The first ever sighting of an all white adult Killer Whale was made recently off the coast of Kamchatka in the east of Russia.
Entries in species (4)
Scientists have successfully managed to capture amazing images of one of the most endangered primate species in the world, following research in the dense rainforest, Wehea, in Borneo. Footage from camera traps taken in order to determine the jungle’s diversity showed exciting yet unexpected images of a sub-species. With detailed inspection, the scientists were amazed to find that the species was the Miller’s Grizzled Langur- previously believed to have been extinct.
A new species of primate, teetering on the brink has been discovered in the threatened Amazon rainforest. The discovery of the new species of titi monkey was made in the Mato Grosso region of Brazil, an area heavily threatened by illegal logging.
The discovery is part of the WWF-Brazil expedition which also found the area to be of particularly high biodiversity despite pressures from logging and agriculture. The study also documented the presence of not only the new species of monkey but hundreds of fish and birds and a number of giant anteaters, armadillos, otters, jaguars and ocelots.
The new monkey has an intriguing appearance with a fiery red tail and matching facial hair. Believed to be a new species of titi monkey, they are only recently known to science. Since 1963, 25 of the 28 known species of titi monkey have been discovered with approximately one new species of primate found per year making this discovery a particularly rare one.
Coordinator of the expedition, Gustav Irgang said he was delighted with the discovery ‘We fulfilled our schedule, there were no serious setbacks and we got to our laboratories and study centres with the possible discovery of a new species. We only have reasons to celebrate.’
The discovery comes at a critical time for the Amazon rainforest as it faces mounting pressures from encroaching settlements, social tensions over rights to the land and illegal logging and fishing.
In a separate study which came out just last week found that the Earth is home to 8.7 million different species of which 90% are as yet undiscovered. Scientists state that this figure relates largely to insects yet the discovery of the new monkey illustrates our limited knowledge of larger land animals. This same study also found that current extinction rates have significantly increased over the years and reflect those of the great mass extinctions in the past.
However, the discovery brings hope to the Amazon rainforest with WWF-Brazil using the new monkey as a way to increase conservation awareness in the region and improve the management of Mato Grosso’s protected areas.
By Holly Alsop
In the past week, scientists have published findings of a study which concluded that there are approximately 8.7 million species on the planet. The paper which was published in the journal Public Library of Science Biology comes at a time where the number was previously thought to be anything between three and one hundred million.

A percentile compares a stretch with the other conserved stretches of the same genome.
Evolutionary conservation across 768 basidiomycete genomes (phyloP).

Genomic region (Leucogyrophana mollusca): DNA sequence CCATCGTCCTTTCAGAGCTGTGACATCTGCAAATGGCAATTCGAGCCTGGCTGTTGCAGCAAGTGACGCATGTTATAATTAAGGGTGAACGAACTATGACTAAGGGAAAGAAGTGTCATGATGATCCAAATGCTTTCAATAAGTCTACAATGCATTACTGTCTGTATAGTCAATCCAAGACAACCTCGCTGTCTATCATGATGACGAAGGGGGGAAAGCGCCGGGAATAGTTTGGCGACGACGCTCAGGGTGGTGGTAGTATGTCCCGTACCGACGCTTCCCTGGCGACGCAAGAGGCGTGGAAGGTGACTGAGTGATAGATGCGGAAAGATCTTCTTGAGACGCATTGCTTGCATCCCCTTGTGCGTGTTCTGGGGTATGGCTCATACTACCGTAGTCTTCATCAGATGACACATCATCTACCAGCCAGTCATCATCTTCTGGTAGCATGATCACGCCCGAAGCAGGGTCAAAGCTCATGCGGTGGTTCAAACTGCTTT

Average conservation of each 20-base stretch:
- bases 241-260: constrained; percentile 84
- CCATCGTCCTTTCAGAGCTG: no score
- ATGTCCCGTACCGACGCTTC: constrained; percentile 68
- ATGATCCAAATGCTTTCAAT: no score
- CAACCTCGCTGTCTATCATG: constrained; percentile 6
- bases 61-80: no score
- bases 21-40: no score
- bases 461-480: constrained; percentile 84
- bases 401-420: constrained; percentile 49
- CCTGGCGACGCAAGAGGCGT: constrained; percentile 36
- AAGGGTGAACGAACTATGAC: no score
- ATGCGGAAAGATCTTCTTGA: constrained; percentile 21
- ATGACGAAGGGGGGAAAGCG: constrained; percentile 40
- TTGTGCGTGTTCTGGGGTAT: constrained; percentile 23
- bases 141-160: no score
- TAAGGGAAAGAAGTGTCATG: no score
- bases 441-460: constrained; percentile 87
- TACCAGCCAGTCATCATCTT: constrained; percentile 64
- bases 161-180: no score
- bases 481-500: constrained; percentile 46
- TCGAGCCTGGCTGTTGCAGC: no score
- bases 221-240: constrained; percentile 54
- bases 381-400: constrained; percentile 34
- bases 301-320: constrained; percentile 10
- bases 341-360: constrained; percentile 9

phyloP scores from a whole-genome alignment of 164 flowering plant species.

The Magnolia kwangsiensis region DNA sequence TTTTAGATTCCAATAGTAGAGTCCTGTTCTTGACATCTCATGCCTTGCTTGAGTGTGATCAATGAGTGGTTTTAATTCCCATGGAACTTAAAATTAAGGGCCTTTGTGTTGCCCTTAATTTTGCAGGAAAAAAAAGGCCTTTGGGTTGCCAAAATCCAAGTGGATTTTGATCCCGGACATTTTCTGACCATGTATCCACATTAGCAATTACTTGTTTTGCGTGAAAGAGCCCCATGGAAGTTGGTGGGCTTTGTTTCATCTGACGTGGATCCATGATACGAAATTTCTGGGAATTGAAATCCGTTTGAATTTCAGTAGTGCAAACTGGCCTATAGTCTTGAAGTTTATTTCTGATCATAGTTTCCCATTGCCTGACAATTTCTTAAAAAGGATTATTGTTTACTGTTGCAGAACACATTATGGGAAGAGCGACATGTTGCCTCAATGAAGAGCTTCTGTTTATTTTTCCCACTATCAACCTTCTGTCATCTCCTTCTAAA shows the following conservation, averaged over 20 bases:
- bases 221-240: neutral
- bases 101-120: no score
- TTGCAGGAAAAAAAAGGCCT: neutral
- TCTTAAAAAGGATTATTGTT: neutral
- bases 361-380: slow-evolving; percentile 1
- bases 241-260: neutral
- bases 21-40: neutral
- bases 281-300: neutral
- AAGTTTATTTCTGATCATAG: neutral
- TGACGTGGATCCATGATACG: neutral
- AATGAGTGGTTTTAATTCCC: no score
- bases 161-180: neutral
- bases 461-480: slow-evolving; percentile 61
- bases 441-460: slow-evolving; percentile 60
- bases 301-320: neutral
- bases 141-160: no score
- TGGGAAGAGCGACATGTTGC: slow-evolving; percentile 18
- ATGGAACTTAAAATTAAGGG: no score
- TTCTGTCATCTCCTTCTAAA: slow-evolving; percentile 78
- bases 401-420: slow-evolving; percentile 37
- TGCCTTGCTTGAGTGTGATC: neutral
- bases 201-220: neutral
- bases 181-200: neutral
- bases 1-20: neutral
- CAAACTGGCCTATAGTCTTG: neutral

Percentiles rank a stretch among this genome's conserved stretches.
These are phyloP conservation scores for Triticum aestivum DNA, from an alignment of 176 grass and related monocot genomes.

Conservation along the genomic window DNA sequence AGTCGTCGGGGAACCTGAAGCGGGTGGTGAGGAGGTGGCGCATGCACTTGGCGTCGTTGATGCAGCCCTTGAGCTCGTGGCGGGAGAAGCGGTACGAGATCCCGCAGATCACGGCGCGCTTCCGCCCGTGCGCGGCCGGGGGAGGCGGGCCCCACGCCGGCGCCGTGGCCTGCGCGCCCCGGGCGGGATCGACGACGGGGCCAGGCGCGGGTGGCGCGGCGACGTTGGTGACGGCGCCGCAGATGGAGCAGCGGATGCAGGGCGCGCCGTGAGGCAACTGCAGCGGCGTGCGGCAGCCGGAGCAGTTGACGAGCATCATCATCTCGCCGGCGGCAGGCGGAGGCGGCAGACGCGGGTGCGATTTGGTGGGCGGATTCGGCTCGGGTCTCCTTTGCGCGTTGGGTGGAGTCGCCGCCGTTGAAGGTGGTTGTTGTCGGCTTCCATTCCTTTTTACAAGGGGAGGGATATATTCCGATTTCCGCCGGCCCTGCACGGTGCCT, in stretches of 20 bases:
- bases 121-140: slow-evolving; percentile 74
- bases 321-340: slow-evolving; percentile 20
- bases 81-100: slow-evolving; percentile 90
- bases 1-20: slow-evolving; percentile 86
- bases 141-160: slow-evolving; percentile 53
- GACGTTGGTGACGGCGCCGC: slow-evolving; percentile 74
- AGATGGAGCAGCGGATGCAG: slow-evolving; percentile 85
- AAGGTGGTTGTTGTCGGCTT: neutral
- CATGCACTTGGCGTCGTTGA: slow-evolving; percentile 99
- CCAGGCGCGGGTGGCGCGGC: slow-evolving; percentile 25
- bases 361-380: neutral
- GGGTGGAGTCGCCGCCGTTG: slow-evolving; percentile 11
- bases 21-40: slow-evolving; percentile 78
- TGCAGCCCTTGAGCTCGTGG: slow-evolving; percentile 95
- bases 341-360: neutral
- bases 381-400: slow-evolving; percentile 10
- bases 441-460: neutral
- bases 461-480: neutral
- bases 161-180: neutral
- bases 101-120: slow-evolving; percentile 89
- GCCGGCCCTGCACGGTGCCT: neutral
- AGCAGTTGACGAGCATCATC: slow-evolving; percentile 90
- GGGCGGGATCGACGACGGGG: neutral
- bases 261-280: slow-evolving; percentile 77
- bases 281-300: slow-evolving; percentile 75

To come up with the most accurate species estimate to date, the team adopted a new approach by studying the relationships between individual species and the wider assemblages to which they belong.
The research found that there are 6.5 million species living on the land and 2.2 million in the world’s oceans and rivers. However exciting, this figure represents only a promising start in our bid to understand our place on the planet, with around 86% of all terrestrial species and 91% of marine species yet to be discovered, described and catalogued.
Study leader, Dr Camilo Mora of the University of Hawaii said "The question of how many species exist has intrigued scientists for centuries and understanding the variety of life around us was important because human activities were accelerating the rate of extinctions."
‘‘Many species may vanish before we even know of their existence, and of their potential contribution to improved human well-being,’’ he said in a commentary in the journal.
The impact of humans on the environment has also been assessed in a separate study. Scientists used mathematical models in nature to calculate the effect of human existence on our surrounding habitat. By scaling Earth's age to 46 years, the study estimated that human existence is equivalent to approximately four hours. When analysed in the model, the impact of human activities on species was shown to be at a rate 1000 times faster than is considered normal in evolutionary terms.
The dependence of humans on natural resources for food, water, health and livelihoods has increased significantly in recent years and it is unclear just how many species have suffered as a direct result. Consequently, it is not known what impacts this may have on habitats that humans rely so heavily upon for resources.
Albert Einstein once said "If bees disappeared, man would only have a few years to live. No more pollinisation, no more grass, no more animals, no more men".
The new estimate has naturally come under criticism, with error bars of plus or minus 1.3 million. However, the figure is by no means definitive and the calculations simply mark the beginning of an assessment of all life on Earth.